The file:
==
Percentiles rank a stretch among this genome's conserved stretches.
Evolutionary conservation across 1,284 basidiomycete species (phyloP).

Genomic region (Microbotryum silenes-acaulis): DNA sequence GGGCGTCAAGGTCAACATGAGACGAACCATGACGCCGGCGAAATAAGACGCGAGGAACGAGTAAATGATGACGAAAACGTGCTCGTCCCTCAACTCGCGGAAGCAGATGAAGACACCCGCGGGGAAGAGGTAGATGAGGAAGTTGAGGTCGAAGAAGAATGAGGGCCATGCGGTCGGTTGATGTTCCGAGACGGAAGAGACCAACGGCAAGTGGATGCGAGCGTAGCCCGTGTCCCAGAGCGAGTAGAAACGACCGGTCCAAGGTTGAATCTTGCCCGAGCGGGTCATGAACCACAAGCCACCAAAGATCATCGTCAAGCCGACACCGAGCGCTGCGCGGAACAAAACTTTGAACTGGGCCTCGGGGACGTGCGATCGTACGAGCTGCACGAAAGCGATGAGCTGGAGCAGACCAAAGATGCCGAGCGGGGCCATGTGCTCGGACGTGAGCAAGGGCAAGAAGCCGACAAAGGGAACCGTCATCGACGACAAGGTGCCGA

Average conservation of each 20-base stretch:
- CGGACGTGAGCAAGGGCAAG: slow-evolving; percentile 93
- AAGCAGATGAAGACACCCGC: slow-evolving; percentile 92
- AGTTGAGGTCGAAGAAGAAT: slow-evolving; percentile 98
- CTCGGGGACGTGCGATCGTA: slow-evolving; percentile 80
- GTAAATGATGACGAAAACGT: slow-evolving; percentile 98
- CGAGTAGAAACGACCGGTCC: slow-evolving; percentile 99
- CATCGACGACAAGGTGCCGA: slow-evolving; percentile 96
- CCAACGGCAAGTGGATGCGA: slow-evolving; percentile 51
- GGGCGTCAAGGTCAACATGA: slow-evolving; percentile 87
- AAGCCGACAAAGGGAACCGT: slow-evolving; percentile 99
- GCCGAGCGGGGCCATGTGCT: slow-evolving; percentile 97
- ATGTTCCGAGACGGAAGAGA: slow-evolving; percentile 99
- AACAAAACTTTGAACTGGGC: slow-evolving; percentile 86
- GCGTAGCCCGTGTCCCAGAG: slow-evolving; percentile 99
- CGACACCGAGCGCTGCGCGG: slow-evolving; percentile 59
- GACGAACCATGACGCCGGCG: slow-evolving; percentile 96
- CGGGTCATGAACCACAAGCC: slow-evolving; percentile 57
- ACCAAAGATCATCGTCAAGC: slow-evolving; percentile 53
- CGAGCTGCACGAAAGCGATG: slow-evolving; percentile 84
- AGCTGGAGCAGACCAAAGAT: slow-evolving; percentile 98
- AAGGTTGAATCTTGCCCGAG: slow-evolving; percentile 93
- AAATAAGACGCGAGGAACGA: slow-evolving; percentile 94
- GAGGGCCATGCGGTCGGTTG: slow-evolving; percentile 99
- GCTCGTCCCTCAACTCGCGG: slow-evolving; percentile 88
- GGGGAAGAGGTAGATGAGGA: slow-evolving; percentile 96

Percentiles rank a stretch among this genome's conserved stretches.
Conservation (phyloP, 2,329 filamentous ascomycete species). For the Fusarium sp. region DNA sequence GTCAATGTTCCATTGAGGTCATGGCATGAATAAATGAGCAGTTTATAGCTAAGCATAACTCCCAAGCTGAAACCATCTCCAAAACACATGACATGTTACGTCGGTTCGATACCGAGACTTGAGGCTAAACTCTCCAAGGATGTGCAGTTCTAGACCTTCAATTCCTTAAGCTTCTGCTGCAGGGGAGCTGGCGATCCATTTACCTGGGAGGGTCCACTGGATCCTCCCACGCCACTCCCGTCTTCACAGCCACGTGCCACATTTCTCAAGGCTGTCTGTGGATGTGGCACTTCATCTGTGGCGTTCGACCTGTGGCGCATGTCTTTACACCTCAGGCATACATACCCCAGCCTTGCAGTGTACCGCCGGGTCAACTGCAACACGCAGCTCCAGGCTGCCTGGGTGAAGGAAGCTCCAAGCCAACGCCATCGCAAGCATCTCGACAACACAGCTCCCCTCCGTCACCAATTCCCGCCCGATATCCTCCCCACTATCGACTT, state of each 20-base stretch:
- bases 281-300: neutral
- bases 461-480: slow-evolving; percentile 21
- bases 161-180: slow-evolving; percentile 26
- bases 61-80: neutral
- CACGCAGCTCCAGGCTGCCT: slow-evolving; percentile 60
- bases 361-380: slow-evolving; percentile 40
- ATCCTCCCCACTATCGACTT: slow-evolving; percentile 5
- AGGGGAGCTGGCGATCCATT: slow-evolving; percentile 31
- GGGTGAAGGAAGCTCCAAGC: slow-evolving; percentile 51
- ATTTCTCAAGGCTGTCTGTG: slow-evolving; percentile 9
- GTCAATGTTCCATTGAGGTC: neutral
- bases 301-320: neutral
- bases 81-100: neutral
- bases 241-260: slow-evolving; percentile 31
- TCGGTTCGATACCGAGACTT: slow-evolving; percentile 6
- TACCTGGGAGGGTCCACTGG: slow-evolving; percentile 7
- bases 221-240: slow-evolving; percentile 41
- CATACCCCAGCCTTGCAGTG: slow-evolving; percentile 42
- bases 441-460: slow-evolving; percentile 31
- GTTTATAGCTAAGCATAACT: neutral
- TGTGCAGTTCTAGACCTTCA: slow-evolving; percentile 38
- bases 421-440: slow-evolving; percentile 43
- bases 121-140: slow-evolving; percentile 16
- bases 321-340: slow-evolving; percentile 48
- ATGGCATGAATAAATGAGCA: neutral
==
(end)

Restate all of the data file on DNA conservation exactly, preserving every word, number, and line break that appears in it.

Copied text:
Percentiles rank a stretch among this genome's conserved stretches.
Evolutionary conservation across 1,284 basidiomycete species (phyloP).

Genomic region (Microbotryum silenes-acaulis): DNA sequence GGGCGTCAAGGTCAACATGAGACGAACCATGACGCCGGCGAAATAAGACGCGAGGAACGAGTAAATGATGACGAAAACGTGCTCGTCCCTCAACTCGCGGAAGCAGATGAAGACACCCGCGGGGAAGAGGTAGATGAGGAAGTTGAGGTCGAAGAAGAATGAGGGCCATGCGGTCGGTTGATGTTCCGAGACGGAAGAGACCAACGGCAAGTGGATGCGAGCGTAGCCCGTGTCCCAGAGCGAGTAGAAACGACCGGTCCAAGGTTGAATCTTGCCCGAGCGGGTCATGAACCACAAGCCACCAAAGATCATCGTCAAGCCGACACCGAGCGCTGCGCGGAACAAAACTTTGAACTGGGCCTCGGGGACGTGCGATCGTACGAGCTGCACGAAAGCGATGAGCTGGAGCAGACCAAAGATGCCGAGCGGGGCCATGTGCTCGGACGTGAGCAAGGGCAAGAAGCCGACAAAGGGAACCGTCATCGACGACAAGGTGCCGA

Average conservation of each 20-base stretch:
- CGGACGTGAGCAAGGGCAAG: slow-evolving; percentile 93
- AAGCAGATGAAGACACCCGC: slow-evolving; percentile 92
- AGTTGAGGTCGAAGAAGAAT: slow-evolving; percentile 98
- CTCGGGGACGTGCGATCGTA: slow-evolving; percentile 80
- GTAAATGATGACGAAAACGT: slow-evolving; percentile 98
- CGAGTAGAAACGACCGGTCC: slow-evolving; percentile 99
- CATCGACGACAAGGTGCCGA: slow-evolving; percentile 96
- CCAACGGCAAGTGGATGCGA: slow-evolving; percentile 51
- GGGCGTCAAGGTCAACATGA: slow-evolving; percentile 87
- AAGCCGACAAAGGGAACCGT: slow-evolving; percentile 99
- GCCGAGCGGGGCCATGTGCT: slow-evolving; percentile 97
- ATGTTCCGAGACGGAAGAGA: slow-evolving; percentile 99
- AACAAAACTTTGAACTGGGC: slow-evolving; percentile 86
- GCGTAGCCCGTGTCCCAGAG: slow-evolving; percentile 99
- CGACACCGAGCGCTGCGCGG: slow-evolving; percentile 59
- GACGAACCATGACGCCGGCG: slow-evolving; percentile 96
- CGGGTCATGAACCACAAGCC: slow-evolving; percentile 57
- ACCAAAGATCATCGTCAAGC: slow-evolving; percentile 53
- CGAGCTGCACGAAAGCGATG: slow-evolving; percentile 84
- AGCTGGAGCAGACCAAAGAT: slow-evolving; percentile 98
- AAGGTTGAATCTTGCCCGAG: slow-evolving; percentile 93
- AAATAAGACGCGAGGAACGA: slow-evolving; percentile 94
- GAGGGCCATGCGGTCGGTTG: slow-evolving; percentile 99
- GCTCGTCCCTCAACTCGCGG: slow-evolving; percentile 88
- GGGGAAGAGGTAGATGAGGA: slow-evolving; percentile 96

Percentiles rank a stretch among this genome's conserved stretches.
Conservation (phyloP, 2,329 filamentous ascomycete species). For the Fusarium sp. region DNA sequence GTCAATGTTCCATTGAGGTCATGGCATGAATAAATGAGCAGTTTATAGCTAAGCATAACTCCCAAGCTGAAACCATCTCCAAAACACATGACATGTTACGTCGGTTCGATACCGAGACTTGAGGCTAAACTCTCCAAGGATGTGCAGTTCTAGACCTTCAATTCCTTAAGCTTCTGCTGCAGGGGAGCTGGCGATCCATTTACCTGGGAGGGTCCACTGGATCCTCCCACGCCACTCCCGTCTTCACAGCCACGTGCCACATTTCTCAAGGCTGTCTGTGGATGTGGCACTTCATCTGTGGCGTTCGACCTGTGGCGCATGTCTTTACACCTCAGGCATACATACCCCAGCCTTGCAGTGTACCGCCGGGTCAACTGCAACACGCAGCTCCAGGCTGCCTGGGTGAAGGAAGCTCCAAGCCAACGCCATCGCAAGCATCTCGACAACACAGCTCCCCTCCGTCACCAATTCCCGCCCGATATCCTCCCCACTATCGACTT, state of each 20-base stretch:
- bases 281-300: neutral
- bases 461-480: slow-evolving; percentile 21
- bases 161-180: slow-evolving; percentile 26
- bases 61-80: neutral
- CACGCAGCTCCAGGCTGCCT: slow-evolving; percentile 60
- bases 361-380: slow-evolving; percentile 40
- ATCCTCCCCACTATCGACTT: slow-evolving; percentile 5
- AGGGGAGCTGGCGATCCATT: slow-evolving; percentile 31
- GGGTGAAGGAAGCTCCAAGC: slow-evolving; percentile 51
- ATTTCTCAAGGCTGTCTGTG: slow-evolving; percentile 9
- GTCAATGTTCCATTGAGGTC: neutral
- bases 301-320: neutral
- bases 81-100: neutral
- bases 241-260: slow-evolving; percentile 31
- TCGGTTCGATACCGAGACTT: slow-evolving; percentile 6
- TACCTGGGAGGGTCCACTGG: slow-evolving; percentile 7
- bases 221-240: slow-evolving; percentile 41
- CATACCCCAGCCTTGCAGTG: slow-evolving; percentile 42
- bases 441-460: slow-evolving; percentile 31
- GTTTATAGCTAAGCATAACT: neutral
- TGTGCAGTTCTAGACCTTCA: slow-evolving; percentile 38
- bases 421-440: slow-evolving; percentile 43
- bases 121-140: slow-evolving; percentile 16
- bases 321-340: slow-evolving; percentile 48
- ATGGCATGAATAAATGAGCA: neutral